While some resorts offer sales pitches disguised as information sessions, a cruise ship offers many sessions that are truly noteworthy, and some that are vital. Of the noteworthy category was the session by the professional shopper on purchasing jewelry.  After following her suggestion to specifically ask for the “manager’s best price”, we were able to save about 40-60% on a diamond ring.  The shopper actually went out of her way to personally inspect the stones before our purchase, as well as recommend companies Carnival guarantees.  In exchange for Carnival’s endorsement, such stores must live up to an expected standard of customer service and product guarantee.  For instance, if you find a better deal on a ring at the next port, provided it is the same chain, you will be allowed to make an exchange or be given the difference in cash.  As well, Carnival only deals with companies that ensure prompt and honest service if your purchase needs repair when you return home.

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As for vital, information sessions regarding customs procedures in the islands, as well as debarkation in Miami, provided for smooth transitions from sea to land.   For instance, in the Virgin Islands, non-U.S. citizens had different customs locations and procedures than American tourists who were required to stand in a much longer line and meet a significantly earlier deadline.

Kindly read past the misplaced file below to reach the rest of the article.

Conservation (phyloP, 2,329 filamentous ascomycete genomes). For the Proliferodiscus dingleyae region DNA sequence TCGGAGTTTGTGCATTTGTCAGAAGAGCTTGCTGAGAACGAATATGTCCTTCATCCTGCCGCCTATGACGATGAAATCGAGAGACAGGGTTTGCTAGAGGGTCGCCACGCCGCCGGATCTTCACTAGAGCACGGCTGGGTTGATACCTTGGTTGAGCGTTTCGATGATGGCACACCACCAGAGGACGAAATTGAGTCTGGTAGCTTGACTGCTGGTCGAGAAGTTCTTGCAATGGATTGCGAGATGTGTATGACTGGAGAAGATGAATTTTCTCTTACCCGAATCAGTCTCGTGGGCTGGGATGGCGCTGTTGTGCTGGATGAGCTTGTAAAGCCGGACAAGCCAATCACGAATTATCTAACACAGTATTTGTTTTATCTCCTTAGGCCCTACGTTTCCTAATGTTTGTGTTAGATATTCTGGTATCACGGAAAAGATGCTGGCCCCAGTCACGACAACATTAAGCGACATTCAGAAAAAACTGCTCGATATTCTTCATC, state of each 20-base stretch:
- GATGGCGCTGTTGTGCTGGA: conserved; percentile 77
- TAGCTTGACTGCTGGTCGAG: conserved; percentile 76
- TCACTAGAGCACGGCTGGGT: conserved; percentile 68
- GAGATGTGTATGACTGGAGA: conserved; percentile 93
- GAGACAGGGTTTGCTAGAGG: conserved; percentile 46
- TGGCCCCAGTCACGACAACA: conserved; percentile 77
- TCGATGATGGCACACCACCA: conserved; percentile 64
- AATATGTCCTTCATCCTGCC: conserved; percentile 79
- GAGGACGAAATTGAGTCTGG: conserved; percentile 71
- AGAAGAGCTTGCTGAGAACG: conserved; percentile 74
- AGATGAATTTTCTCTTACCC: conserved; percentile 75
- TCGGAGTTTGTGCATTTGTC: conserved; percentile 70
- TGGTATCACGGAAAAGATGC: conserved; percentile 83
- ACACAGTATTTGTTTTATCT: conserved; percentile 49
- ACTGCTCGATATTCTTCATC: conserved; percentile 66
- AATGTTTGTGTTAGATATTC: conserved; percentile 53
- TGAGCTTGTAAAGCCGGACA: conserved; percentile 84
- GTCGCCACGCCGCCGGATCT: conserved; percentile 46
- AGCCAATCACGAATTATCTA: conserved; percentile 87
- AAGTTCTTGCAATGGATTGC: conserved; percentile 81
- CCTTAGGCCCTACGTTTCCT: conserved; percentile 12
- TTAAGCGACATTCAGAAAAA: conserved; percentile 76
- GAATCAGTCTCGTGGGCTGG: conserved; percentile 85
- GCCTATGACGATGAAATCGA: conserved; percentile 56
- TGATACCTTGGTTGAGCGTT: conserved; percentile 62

Know What You Want Before Booking

Like many corporations, cruise lines tend to target a specific demographic.  Carnival is seen by many as a wide-net operation, spanning young couples to seniors, and includes those who can only manage a few hundred dollars for a lower deck, inside stateroom to those who prefer a sprawling penthouse suite with a balcony.  Even the restaurants are tiered.  There is the bathing suit populated buffet and specialty foods section, and the resort casual/semi-formal dining areas, both included in the original price.  For those who want to tux it up and pay a little extra, an elegant five star restaurant awaits.

Carnival is also one of the only cruise lines that offers programs for kids under three.  Even Disney’s ships, which one would assume has programs for every age, do not have programs for very young children. Camp Carnival, administered by ECE professionals from all over the world, is so effective that my daughter chose to spend many afternoons getting her face painted and visiting with “Fun Ship Freddie” instead of indulging her boring parents on the pool deck.

And Carnival definitely lives up to the reputation as the “fun ships”.  You are more likely to find a hairy back contest and a sun deck reggae band than, as one passenger sourly noted from her cruise on a competing line, “rocking chair” aerobics.   Every ship and cruise line has its own ethos, and wise travelers will choose an experience to meet their desires.  Even the eighty-plus year old woman who sat beside me at the blackjack table, a veteran of over sixty cruises, preferred the festive atmosphere of Valor as she played her way deep into the morning hours.

Bring Money for the Extras